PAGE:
Kampot is the capital of Kampot Province in Southern Cambodia. The city is a quiet riverside town just a few kilometers from the Gulf of Thailand. Kampot is well-known for its famous black pepper, which is widely available in Cambodia. The fresh climate and soil type of Kampot, as well as the experience of several generations of pepper farmers make this pepper unique and much sought-after by gourmets worldwide. The town is also famous for its Kampot fish sauce and durian.
Kampot is a quiet town, best known as the starting point for trips to Bokor Mountain and its riverside scene. Kampot is a great escape from the larger cities and towns in Cambodia. Located near the ocean, close to Vietnam, you can travel to SihanoukVille and Phnom Penh in few hours and to Vietnam in only an hour.
Kampot is the base for trips up the Dâmrei and Bokor Mountains. Stunning panoramic views over Cambodia and Vietnam can be enjoyed from the mountain tops. Waterfalls, boating and rafting on the river can be enjoyed in town, and popular attractions are the Kompong Trach caves with their ancient ruins and the durian and pepper farms. The little island of Koh Tonsay can be visited from Kampot by boat. Visitors can enjoy long stretches of golden sand and tasty local crab curry.
Kampot is an up and coming tourist destination and the city has recently undergone many changes. There are a number of charming hotels, guesthouses and resorts in the towns of Kampot and Kep, while home stays can be found in the rest of the province. The province is connected to the rest of the country and Vietnam by well-maintained partly unpaved road.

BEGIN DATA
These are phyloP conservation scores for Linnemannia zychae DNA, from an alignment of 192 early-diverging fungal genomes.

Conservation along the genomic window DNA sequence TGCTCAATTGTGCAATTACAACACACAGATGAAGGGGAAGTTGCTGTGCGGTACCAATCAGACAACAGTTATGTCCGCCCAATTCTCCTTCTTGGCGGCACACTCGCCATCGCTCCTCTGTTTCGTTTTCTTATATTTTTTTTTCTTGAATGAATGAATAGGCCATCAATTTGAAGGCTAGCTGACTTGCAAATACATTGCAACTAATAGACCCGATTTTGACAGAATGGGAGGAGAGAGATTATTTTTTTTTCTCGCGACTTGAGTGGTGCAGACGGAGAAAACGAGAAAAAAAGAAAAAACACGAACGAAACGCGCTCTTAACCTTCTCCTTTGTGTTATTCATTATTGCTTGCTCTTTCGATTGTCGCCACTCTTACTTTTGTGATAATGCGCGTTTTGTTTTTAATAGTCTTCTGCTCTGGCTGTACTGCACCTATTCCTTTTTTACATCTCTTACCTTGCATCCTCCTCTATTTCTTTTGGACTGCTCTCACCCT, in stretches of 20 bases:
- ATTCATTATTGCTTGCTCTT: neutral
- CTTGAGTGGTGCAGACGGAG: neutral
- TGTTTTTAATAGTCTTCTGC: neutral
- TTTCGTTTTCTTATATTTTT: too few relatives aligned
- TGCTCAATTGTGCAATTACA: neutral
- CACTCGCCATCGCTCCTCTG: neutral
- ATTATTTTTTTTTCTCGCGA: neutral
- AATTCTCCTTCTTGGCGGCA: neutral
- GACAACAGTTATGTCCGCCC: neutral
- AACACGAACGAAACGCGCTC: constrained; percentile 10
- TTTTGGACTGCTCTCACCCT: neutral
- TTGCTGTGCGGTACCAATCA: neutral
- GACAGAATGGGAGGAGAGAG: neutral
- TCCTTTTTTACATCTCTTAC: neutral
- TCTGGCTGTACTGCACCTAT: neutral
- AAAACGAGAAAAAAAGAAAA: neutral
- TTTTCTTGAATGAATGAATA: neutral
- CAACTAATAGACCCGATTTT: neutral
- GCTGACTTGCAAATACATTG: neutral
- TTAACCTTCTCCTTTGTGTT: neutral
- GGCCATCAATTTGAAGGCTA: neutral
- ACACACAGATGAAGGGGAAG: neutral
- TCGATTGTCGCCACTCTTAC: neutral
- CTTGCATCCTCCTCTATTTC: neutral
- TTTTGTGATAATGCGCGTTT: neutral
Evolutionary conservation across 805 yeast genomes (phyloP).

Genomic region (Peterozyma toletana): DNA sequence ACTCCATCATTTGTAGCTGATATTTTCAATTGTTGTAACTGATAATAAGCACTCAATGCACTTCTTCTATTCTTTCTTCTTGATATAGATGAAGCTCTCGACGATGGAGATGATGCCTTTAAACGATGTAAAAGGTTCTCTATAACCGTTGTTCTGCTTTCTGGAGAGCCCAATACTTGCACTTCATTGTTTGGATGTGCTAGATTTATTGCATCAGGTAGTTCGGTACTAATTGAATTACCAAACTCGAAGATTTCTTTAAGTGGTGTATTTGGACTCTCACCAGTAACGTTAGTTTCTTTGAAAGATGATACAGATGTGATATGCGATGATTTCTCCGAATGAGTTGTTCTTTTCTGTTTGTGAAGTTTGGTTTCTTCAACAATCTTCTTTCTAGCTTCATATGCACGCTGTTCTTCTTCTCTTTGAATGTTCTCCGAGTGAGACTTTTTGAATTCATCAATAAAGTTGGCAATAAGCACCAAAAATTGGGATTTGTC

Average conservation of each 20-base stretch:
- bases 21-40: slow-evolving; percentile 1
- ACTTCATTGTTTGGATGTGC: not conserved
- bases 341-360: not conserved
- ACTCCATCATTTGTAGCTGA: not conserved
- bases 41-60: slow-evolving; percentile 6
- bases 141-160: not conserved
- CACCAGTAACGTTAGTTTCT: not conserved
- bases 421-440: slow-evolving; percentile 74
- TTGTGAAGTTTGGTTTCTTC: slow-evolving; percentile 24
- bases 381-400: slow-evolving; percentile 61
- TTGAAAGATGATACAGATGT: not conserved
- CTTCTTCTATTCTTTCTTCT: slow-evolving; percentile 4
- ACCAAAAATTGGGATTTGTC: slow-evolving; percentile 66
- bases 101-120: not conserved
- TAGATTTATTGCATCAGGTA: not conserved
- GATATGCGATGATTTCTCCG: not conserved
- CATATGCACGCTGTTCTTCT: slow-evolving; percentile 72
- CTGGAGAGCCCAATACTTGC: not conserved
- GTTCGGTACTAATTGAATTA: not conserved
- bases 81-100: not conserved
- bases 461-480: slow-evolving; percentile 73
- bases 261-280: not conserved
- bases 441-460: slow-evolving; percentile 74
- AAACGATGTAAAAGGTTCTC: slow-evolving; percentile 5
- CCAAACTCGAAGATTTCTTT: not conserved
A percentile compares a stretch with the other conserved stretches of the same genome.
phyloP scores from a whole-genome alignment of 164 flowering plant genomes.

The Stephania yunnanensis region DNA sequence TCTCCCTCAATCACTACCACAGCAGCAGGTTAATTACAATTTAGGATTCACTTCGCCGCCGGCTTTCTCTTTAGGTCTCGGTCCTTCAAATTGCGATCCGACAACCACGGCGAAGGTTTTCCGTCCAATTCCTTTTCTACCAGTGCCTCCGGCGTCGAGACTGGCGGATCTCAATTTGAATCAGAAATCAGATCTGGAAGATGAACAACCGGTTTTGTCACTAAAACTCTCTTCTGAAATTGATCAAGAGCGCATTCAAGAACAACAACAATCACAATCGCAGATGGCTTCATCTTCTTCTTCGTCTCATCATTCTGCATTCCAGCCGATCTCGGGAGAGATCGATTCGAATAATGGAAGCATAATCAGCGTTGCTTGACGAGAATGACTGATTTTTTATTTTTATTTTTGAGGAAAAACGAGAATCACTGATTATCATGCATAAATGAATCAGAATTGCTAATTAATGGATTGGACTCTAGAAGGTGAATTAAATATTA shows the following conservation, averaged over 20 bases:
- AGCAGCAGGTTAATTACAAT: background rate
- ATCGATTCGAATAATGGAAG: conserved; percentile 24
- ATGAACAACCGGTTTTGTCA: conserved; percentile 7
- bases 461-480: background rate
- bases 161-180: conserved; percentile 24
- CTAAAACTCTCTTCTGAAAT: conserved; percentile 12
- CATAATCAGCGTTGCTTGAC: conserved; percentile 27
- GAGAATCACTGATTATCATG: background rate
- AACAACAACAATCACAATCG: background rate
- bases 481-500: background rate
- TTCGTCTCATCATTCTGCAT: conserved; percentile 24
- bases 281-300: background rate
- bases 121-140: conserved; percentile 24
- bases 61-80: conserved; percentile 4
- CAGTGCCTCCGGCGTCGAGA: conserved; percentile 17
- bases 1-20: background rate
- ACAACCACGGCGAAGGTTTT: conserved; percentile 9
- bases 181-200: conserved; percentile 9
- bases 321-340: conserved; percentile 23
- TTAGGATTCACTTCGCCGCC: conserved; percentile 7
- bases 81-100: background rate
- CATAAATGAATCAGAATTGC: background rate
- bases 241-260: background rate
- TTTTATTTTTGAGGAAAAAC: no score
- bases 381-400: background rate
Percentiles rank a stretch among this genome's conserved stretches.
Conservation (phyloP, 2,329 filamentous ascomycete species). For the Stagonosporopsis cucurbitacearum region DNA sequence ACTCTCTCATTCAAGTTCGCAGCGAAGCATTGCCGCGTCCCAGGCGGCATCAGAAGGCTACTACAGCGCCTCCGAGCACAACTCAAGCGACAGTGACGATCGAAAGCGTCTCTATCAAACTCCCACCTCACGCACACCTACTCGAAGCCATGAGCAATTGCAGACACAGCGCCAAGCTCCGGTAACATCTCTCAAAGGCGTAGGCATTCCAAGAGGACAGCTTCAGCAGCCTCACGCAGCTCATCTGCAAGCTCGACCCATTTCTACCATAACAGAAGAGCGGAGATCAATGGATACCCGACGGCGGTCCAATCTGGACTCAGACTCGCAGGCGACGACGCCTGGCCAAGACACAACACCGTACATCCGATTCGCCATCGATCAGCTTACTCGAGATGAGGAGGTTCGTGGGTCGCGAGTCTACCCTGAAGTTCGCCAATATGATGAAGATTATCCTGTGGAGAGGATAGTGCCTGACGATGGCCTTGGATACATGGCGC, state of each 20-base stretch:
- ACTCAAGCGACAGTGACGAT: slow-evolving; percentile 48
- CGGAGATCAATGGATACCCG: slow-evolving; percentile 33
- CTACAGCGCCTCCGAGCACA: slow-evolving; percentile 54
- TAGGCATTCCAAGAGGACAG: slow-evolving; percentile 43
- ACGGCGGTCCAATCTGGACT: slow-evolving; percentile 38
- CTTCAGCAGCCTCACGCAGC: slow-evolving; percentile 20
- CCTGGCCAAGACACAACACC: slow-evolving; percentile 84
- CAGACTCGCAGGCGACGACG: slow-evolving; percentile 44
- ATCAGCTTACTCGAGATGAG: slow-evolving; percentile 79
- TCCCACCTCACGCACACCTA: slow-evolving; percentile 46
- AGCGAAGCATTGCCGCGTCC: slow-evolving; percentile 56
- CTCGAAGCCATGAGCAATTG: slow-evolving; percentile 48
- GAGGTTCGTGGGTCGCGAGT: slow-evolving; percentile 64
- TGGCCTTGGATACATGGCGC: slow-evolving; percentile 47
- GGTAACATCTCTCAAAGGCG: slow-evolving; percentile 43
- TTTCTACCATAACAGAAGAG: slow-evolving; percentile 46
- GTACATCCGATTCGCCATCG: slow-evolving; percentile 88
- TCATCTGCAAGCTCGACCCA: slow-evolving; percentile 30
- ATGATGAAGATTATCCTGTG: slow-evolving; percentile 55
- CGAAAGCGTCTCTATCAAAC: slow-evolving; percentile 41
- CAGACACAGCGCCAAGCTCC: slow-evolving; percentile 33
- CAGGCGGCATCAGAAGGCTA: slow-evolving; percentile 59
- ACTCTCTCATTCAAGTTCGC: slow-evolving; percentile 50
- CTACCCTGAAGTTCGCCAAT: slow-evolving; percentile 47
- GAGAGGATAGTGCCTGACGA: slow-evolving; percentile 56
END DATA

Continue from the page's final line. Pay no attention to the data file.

Kampot's main attraction is its relaxing riverside setting. While there is a sizeable town set back from the river, the majority of visitors will spend most of their time enjoying the river and the local countyside. Kampot's economy is based on Salt and Pepper production, fishing, fruit growing (particularly Durians) and light industry with domestic and foreign tourism being small but growing contributors. Most foreigner oriented tourist businesses are scattered along the riverside promenade or are within one or two blocks of it. The riverside's main reference points are the old bridge, a mongrel of various styles and temporary parts thrown together after its breaching in the Khmer Rouge days, and the French-built market building which has recently been restored. Back from the river, the town is centred on the bizarre durian roundabout. From where the buses drop passengers, walking down the wide boulevard leads towards the river and the French-built market.
Some attractions downtown, besides the riverfront, are the central market, small caves with Buddhist Shrines, and the football stadium. Towards the ocean on the East side is the port of Kampot and many Cham Muslim communities and schools. Across the river is Kampot's Wat or Buddhist Temple which is open to tourists. Past the Wat are Kampot's salt fields, and further out of town are Kampot's famous Black Pepper (red and green too!) and Durian farms. Along the riverfront, mostly north of downtown's bridges, are several guesthouses and restaurants, right on the river.
Across the River (West Side) the first big road to the right from either bridge, takes you to the Kampot Zoo (about 20 minute ride and $5 entrance fee), lions, tigers and bears (and maybe some monkeys), and the Kampot River rapids, Teuk Chhou, an informal park for eating, drinking, sleeping, and playing in the water. Take your own motorcycle or get a motorcycle taxi or Tuk Tuk for about $5-7 round trip.
Phnom Sasear is one of the caves about 10 kilometers outside of Kampot. The cave is small, and there is an ancient Buddhist shrine inside.
Canoeing, Kayaking, and guided river tours are possible on the river.